Support The Endangered Species Act



A Mr. Welge recently wrote a letter condemning the Endangered Species Act.

Unfortunately he does not seem to understand the law or its ramifications.

For instance, he is upset that it protects the snail darter and the kangaroo rat. Beyond the fact that these species should be allowed to exist on their own merits, a quick trip back to Biology 101 reminds us that all species are interconnected and destruction along the food chain can have devastating effects all the way up. For instance, the plankton that form the basis of life in the oceans are microscopic and insignificant on their own, but without them the oceans would die.

He complains that the law causes higher oil prices because we can't drill in places like ANWAR in Alaska, but a quick check shows us that such drilling wouldn't fuel the U.S. for even a year in a best case scenario. Do we trade significant species of wildlife for insignificant amounts of oil?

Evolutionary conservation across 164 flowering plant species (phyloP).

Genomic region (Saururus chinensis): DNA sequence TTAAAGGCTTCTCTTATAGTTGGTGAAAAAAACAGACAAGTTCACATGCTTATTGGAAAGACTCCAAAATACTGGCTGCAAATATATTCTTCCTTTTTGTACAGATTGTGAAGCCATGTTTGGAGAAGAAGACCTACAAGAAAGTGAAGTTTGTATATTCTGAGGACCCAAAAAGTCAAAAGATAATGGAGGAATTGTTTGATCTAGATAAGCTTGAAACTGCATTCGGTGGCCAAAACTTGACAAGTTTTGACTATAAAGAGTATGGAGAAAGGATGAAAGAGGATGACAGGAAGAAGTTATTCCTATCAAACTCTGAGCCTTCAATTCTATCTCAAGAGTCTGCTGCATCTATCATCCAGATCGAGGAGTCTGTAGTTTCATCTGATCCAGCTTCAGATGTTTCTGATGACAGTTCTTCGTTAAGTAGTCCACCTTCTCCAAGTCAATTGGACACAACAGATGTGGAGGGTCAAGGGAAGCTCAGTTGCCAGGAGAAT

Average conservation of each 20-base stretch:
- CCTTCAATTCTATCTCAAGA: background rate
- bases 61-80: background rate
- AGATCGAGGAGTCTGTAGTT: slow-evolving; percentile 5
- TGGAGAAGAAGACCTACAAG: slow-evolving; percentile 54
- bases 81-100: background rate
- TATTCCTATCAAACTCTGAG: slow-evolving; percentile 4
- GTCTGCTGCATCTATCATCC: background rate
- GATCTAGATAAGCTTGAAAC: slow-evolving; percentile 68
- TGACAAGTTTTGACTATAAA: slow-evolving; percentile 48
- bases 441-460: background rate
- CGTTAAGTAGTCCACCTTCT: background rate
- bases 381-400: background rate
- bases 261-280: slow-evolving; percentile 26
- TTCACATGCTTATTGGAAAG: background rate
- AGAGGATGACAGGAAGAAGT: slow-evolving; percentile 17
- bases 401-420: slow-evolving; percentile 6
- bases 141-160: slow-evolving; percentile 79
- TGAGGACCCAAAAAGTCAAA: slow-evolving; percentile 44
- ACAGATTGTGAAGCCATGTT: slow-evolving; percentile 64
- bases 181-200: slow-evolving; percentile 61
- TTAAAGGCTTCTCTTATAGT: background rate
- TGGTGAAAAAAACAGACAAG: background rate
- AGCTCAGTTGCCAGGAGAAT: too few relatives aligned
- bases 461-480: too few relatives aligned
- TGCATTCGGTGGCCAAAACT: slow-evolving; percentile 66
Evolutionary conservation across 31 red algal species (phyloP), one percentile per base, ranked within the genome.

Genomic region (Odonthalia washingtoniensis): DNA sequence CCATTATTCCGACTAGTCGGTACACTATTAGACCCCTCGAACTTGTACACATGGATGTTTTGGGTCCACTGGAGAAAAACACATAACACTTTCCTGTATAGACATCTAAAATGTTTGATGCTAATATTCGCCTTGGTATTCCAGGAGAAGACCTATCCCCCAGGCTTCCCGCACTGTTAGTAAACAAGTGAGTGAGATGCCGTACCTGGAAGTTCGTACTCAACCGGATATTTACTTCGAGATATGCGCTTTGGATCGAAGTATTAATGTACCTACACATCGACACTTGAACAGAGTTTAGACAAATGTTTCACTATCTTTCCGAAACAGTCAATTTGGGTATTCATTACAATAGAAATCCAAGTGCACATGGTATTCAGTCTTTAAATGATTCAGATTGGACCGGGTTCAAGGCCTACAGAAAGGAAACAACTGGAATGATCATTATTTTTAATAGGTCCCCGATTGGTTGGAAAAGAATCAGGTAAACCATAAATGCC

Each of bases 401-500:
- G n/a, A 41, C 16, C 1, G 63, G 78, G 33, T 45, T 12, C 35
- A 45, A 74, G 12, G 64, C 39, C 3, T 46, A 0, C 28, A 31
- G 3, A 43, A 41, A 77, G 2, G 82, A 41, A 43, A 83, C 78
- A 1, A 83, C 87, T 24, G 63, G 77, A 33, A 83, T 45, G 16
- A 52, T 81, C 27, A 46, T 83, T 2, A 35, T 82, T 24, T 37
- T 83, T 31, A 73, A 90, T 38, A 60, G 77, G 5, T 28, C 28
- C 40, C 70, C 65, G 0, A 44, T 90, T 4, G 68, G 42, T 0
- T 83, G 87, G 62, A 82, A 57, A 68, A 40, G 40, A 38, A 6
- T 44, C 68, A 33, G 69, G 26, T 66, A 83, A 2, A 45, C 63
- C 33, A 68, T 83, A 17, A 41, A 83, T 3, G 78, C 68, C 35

He laments the law's use against hydropower projects. The law has perhaps stopped some pork barrel dam projects around the U.S., but there are virtually no significant wild rivers left to dam, Endangered Species Act or not.

And as any farmer can tell you, agricultural product prices have been sinking in the years since the law was passed, though the law probably had nothing to do with that one way or the other.

People with extremist ideas like Mr. Welge want to pose a Nirvana to us if we would just get the environmentalists off our back and let big business destroy the natural world. Beyond the moral reprehensibility of this, it doesn't make economic sense for Payson or Arizona. What tourist wants to visit a state known for its natural beauty if the forests are clear cut, the rivers are dead, and the birds and animals are gone? The ruse that you will save a penny a gallon for gas or get a dime off a pound of tomatoes by sacrificing the flora and fauna of America is made even more ridiculous because you will save nothing. It only benefits some short sighted profiteers at the expense of our National Heritage.

I would urge you to call your congressmen to ask for support for the Endangered Species Act as it has come under attack from these profiteers.

As Teddy Roosevelt said: "It is entirely in our power as a nation to preserve large tracts of wilderness...for rich and poor alike, and to preserve the game...But this end can only be achieved by wise laws and by a resolute enforcement of the laws."

Megan A. Crane, Payson

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